On the Goldcorp Stage at the BMO Theatre Centre until March 25, 2018
Tickets from $29 at artsclub.com/604-687-1644
Posted March 9, 2018
Despite the shroud of sadness mixed with disbelief that descended on John Mann (lead singer, Spirit of the West) and his wife Jill Daum (writer/actor, Mom’s The Word) following John’s diagnosis of early-onset Alzheimer’s, Forget About Tomorrow (written by Daum) is not all doom and gloom. While love may not conquer all, it is what’s getting them through these tough times. Love – and the sense of humour that Daum miraculously has not lost – keeps Forget About Tomorrow from dragging us all down.
Daum locates most of the humour in self-absorbed Lori (Colleen Wheeler) who offers Jane both useless and useful advice and who leavens the play with her kick-ass attitude and her perspective on marriage, fidelity and life in general. Wheeler can, and does, bring the house down with a simple, “God, no!”
It’s hard to know where autobiography begins and ends in Forget About Tomorrow; certainly the source material is extremely personal. For those who know Daum and Mann or who have been following their story in the media, Forget About Tomorrow leads to a lot of conjecture: fact or fiction? It’s sometimes difficult – but absolutely necessary – to separate the characters and the play from Daum and Mann’s real life.
Jennifer Lines, one of the most warm-hearted actors around, is Jane and Craig Erickson is Tom. We meet them just as Tom begins to suspect something is wrong: he has become forgetful and is losing interest in his practice as a therapist. Lines, as Jane, is short with him; later she is remorseful for her lack of patience. There are tears.
Perhaps we need to see more of Tom before Alzheimer’s sets in because Erickson’s Tom is solid, a good father, a good husband but not terribly charismatic. While Tom and Jane appear to be deeply in love, it’s not easy to see why. That being said, Erickson manages Tom’s slow decline with great sensitivity and subtlety.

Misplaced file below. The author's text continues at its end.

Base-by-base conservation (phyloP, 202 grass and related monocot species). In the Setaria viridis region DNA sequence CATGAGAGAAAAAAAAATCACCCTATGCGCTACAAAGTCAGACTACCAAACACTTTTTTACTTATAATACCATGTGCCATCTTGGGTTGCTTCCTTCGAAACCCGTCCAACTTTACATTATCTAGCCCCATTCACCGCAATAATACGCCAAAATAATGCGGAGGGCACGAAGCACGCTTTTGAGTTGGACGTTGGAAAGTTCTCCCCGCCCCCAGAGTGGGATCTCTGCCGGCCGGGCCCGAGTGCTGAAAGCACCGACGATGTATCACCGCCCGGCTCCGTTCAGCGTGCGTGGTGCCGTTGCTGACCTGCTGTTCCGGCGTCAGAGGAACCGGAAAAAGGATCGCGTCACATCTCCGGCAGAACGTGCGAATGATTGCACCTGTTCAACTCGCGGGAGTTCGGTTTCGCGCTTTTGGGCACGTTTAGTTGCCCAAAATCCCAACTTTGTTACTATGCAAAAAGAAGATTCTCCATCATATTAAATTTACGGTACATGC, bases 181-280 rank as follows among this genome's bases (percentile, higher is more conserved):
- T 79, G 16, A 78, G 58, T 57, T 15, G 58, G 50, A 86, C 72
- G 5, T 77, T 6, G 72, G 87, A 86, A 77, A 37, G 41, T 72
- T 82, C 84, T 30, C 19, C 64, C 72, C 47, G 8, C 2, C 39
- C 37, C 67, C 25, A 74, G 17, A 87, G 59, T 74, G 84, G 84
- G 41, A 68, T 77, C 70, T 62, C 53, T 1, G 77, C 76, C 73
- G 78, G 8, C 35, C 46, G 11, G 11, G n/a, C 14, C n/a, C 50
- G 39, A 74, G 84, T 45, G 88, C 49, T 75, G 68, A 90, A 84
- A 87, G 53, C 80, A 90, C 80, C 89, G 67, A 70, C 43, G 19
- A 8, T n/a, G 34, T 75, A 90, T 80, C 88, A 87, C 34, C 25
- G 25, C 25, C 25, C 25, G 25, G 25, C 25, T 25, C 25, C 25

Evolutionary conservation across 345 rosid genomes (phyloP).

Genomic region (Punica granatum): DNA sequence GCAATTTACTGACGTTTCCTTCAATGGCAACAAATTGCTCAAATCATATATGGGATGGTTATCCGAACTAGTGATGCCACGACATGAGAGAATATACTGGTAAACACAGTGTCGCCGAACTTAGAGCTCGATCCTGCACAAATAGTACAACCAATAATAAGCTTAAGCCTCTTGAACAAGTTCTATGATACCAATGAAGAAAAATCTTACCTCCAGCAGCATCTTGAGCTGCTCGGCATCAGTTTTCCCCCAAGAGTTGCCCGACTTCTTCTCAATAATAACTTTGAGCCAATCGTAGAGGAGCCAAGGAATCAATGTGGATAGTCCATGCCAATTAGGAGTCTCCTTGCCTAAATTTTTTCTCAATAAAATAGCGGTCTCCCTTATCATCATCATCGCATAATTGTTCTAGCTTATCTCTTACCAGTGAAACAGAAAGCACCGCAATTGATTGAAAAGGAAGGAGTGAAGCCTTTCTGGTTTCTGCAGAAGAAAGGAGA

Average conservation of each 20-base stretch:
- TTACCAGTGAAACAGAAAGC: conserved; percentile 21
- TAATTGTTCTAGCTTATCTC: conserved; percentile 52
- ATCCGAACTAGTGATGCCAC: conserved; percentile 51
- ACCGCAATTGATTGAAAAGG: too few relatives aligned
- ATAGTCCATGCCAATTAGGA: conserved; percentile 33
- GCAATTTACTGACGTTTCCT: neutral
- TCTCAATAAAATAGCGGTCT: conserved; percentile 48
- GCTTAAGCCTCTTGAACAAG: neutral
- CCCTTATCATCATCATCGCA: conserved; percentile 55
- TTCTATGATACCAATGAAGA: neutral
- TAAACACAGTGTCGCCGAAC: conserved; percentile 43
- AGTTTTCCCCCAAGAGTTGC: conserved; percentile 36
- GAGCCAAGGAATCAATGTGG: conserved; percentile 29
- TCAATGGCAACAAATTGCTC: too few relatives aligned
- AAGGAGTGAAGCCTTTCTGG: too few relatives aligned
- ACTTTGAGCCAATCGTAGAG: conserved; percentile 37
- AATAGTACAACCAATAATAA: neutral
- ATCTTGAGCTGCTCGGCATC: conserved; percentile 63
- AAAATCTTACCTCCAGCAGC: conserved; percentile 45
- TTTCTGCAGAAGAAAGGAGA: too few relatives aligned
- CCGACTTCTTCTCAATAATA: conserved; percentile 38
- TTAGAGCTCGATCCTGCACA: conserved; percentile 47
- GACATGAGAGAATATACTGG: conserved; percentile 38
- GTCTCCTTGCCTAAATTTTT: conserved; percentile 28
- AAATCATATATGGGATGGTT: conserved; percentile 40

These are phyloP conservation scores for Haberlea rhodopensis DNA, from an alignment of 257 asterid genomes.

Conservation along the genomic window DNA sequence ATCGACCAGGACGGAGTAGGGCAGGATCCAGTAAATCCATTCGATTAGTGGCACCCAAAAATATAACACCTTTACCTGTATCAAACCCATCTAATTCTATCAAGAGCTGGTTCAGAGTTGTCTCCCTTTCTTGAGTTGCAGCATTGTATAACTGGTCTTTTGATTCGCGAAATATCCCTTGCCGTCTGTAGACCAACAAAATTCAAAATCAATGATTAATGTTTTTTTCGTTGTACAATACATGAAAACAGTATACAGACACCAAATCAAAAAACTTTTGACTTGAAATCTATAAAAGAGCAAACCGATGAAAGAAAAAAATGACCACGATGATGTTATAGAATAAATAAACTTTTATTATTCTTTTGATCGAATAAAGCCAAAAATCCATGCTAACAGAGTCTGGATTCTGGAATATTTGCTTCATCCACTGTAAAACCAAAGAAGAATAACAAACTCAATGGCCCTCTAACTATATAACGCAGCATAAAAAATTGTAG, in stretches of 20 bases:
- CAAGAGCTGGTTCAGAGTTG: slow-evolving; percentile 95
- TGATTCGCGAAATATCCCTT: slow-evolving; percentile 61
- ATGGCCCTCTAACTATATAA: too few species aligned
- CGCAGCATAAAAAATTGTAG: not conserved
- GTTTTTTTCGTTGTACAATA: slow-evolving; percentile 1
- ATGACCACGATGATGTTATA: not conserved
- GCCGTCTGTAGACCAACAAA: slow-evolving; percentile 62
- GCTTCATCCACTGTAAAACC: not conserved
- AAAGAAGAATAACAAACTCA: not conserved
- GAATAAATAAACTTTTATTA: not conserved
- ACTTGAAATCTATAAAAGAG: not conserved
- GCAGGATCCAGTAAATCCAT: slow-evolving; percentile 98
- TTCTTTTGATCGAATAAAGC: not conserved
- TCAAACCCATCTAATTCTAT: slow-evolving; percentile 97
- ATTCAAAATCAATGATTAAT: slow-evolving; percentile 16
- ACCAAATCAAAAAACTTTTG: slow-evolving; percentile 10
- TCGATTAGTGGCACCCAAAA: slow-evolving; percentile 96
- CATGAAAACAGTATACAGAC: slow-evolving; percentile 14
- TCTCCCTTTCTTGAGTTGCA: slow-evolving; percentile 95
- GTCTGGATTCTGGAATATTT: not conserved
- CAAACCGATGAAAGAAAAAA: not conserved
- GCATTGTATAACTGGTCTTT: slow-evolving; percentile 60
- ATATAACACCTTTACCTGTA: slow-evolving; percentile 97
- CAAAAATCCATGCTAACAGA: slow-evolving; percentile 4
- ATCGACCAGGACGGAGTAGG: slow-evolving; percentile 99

Aren Okemaysim (Aaron) and Aleita Northey (Wynn) are Tom and Jane’s two kids, now out of the nest and living on their own. Aaron is still asking Jane for money in spite of the fact that the family is now financially as well as emotionally strapped. Wynn whines about being away at school. Neither of them seems to have a grasp on just what Jane is coping with and how dire the situation is.
Hrothgar Mathews is Wayne, “that man” who tempts Jane into an infidelity despite her claim, “I’m not the kind of person who would ever have an affair.” Wayne is, at the start, a funny, kind-hearted widower and is simply supportive of Jane whom he knows is going through hell. But he eventually gives Jane a piece of very good advice.
As Forget About Tomorrow progresses, it’s increasingly heavy but the incomparable Wheeler, wearing some superchic outfits by Pam Johnson and stilettos, really lightens and brightens the play with her character’s pithy comments on everything from happiness (“over-rated”) to doctors (“shitty doctors always have room because their patients die.”) And while Lori is unapologetically self-centred she has a way of saying what we all think: “A lot of assholes should get this [Alzheimer’s], not Tom.” Daum sets up a clever parallel between Lori and her much younger lover – with whom she gets bored – and Jane and Tom. Forget About Tomorrow is fundamentally a love story.
Co-produced by the Arts Club and the Belfry Theatre and directed by Michael Shamata on Pam Johnson’s set – a white wall made up of various doors, an inset that reveals Lori’s babywear shop and a huge screen on which we see Wynn and Aaron skyping their parents – the production is handsome and benefits from the intimacy of the Goldcorp stage.
Forget About Tomorrow might be a tearjerker for those who have a loved one with Alzheimer’s but they may also be cheered by the courage with which Tom and Jane (and Mann and Daum) work through grief with grace and dignity.